If you’re in the early stages of container adoption, you’re probably asking yourself questions such as: How do I know what my virtual private servers are up to? How do I decide which container system to use, and, once I’ve done that, how do I distribute it to an unknown number of servers running at unknown IP addresses?
Wouldn’t it be nice to have a guidebook? We thought so. Our No-Nonsense Guide to Deploying Containerized Applications walks you through the essential steps for deploying a containerized application, from conception to deployment and beyond. Here’s a peek at what’s covered in the guide.
Are containers the right choice?
Containers bring significant benefits, but they may not be the right choice for every application or scenario you face today. If you’ve got a mature application in your environment that runs well on bare metal or virtualized, rebuilding it to take advantage of containers may not be cost effective.
One of the benefits of containerization is the idea that containers are ephemeral – they can come and go as the application needs. That may actually be a challenge for stateful applications. You would have to configure separate persistent storage for containerized apps to write to. There are also security considerations around containers.
Many organizations adopting containers are taking a hybrid approach, making deliberate choices about what applications can be built with containers and which will use traditional infrastructure.
The who’s who of containers
When you’re ready to dive into containers, who does what? There are a lot of tools out there for building and managing container deployments, and it can get overwhelming quickly. We’ll introduce you to some of the big names and concepts. Let’s first draw a distinction between containers and orchestration tools:
- Containers and container technology provide the platform on which an individual container or cluster of containers will run. To run containers at all, you need some sort of container platform installed.
- Orchestration tools help you manage your containerized apps, especially once they grow beyond a single container and into clusters of containers in one or more environments on-prem or in the cloud. They’ll help you scale up, scale out, and scale back as needed, with varying levels of automation. If you’re running a container or two on your development laptop, you don’t need an orchestrator, but to run at scale in production, they’re a necessity.
Next, let’s look at the major players in the space:
Docker, by Docker, Inc. is the most popular container platform available today. Docker runs on-prem and in the cloud with public cloud services like Amazon Web Services, Microsoft Azure, and Google Cloud Platform providing specific container services offerings built on Docker. Docker, Inc. also provides a container orchestration tool called Docker Swarm and a tool for creating multi-container applications called Docker Compose.
Google’s Kubernetes has emerged as one of the most widely adopted container orchestration tools. Even though Docker Swarm provides container orchestration, Kubernetes has enjoyed wide adoption because it isn’t limited by the Docker API and can provide better fault tolerance for container clusters than Swarm. Some developers also prefer Kubernetes because it’s open source. The tradeoff is that Kubernetes can be more complex to setup initially than Swarm.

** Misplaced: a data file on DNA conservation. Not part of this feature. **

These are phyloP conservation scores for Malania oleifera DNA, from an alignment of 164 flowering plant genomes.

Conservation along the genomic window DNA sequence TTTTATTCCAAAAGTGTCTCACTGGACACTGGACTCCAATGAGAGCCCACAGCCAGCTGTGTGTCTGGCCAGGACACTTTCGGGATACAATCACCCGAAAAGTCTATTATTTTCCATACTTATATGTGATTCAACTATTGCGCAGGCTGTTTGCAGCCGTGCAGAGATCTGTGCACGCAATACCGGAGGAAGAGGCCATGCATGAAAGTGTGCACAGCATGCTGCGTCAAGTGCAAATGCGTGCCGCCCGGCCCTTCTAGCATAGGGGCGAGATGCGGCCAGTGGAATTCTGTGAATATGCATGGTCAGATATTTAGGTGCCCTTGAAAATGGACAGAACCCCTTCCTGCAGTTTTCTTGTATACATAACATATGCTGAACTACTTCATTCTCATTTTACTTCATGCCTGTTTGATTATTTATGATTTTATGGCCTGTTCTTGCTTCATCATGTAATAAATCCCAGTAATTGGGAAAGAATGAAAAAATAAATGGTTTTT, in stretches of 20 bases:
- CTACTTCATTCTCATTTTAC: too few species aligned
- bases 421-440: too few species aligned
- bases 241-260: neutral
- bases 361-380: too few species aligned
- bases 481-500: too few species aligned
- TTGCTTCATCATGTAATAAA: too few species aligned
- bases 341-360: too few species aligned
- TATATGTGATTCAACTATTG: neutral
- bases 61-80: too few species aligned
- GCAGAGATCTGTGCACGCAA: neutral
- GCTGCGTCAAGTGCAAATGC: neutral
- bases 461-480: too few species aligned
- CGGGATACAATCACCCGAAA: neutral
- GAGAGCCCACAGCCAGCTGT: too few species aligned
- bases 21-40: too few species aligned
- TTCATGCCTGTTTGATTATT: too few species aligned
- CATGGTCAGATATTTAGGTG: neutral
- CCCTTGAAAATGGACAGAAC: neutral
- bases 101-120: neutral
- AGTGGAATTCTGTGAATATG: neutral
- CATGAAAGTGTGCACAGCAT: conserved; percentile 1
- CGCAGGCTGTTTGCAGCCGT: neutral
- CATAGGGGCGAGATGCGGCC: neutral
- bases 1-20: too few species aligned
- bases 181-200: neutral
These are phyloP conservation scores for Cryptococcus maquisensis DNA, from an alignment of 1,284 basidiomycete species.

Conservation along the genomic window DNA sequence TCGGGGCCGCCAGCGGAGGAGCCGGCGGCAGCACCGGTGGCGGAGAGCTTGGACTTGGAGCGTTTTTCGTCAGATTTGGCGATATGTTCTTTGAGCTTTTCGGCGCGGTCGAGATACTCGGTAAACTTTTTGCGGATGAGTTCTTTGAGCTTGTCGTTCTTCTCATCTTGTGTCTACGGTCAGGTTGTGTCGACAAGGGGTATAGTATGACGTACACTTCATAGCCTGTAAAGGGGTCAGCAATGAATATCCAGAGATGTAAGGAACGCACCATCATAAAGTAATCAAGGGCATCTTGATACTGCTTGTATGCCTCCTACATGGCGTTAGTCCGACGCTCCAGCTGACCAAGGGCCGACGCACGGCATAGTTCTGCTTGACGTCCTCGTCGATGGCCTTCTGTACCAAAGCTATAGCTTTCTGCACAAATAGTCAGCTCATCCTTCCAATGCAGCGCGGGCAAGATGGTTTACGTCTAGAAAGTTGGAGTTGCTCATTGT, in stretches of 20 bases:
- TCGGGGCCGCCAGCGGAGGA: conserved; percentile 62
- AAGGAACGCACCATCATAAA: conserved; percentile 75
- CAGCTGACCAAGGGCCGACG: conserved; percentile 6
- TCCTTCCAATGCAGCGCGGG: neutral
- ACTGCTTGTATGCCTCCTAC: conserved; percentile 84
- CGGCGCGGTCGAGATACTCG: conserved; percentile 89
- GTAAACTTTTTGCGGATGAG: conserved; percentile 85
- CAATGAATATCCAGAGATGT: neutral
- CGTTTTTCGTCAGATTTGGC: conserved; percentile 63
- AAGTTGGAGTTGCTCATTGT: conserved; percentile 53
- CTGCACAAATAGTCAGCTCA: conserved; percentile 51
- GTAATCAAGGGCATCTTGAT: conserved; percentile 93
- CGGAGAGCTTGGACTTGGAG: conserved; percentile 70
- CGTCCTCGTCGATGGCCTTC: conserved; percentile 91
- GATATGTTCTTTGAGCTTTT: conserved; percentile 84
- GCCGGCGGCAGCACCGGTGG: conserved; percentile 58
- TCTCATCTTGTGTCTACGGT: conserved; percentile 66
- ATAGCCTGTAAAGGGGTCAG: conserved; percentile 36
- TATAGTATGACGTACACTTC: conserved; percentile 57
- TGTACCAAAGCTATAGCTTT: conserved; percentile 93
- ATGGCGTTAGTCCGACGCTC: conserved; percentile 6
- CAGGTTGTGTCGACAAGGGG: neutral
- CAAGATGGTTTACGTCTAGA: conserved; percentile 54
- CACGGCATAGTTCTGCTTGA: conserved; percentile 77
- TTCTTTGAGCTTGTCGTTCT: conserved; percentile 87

Mesos, by Apache Foundation, is a cluster manager. Many people think of Mesos as a container orchestrator in the same vein as Kubernetes. It can definitely perform those functions, but where Kubernetes is designed specifically to provide container orchestration, Mesos is agnostic in the types of clusters it can manage. It can manage Java clusters, Apache Spark clusters, Hadoop clusters, and more.
In the cloud or on-prem?
When getting started with containers, a lot of developers start with Docker installed on their development machines, building, deploying, and testing applications locally. When it comes time to move into larger scale testing and deployment of your apps, though, the choices today are familiar ones: cloud or on-prem.
Public cloud is great for containers. You can deploy quickly, and the elasticity of public cloud is a perfect fit for the scalability of containers. With public cloud, containers realize the same value other cloud deployments experience; you pay only for the resources you consume so you can keep development costs low and flexibility high.
The major public cloud providers now have special offerings for containerized applications that include Docker containers with Kubernetes as an orchestrator to help simplify the creation, configuration, maintenance, and operation of containerized apps.
When you build a container environment on-prem, you take on the tasks of setting up, maintaining, and monitoring your environment. And while public cloud offerings make running containers easier than ever, those options aren’t all there for on-prem deployments. Ease aside, there are some good reasons to deploy containers on-prem: Security-sensitive organizations may want local control over the security of container environments; your apps may need access to data that only exists on-prem; or you might be working in an edge environment, like a factory in a remote area, where latency to and from a cloud environment is too high. If you’ve got the compute resources available your costs may be lower than in cloud.
One of the benefits of containers is that when it comes to cloud vs. on-prem, it’s not either/or. Hybrid approaches, in which an orchestration tool intelligently brings up containers in the right environment for the current application needs, are increasingly common.
To dig deeper into containers and orchestration, read our No-Nonsense Guide to Deploying Containerized Applications, designed to help you determine a smart starting point for containerization initiatives.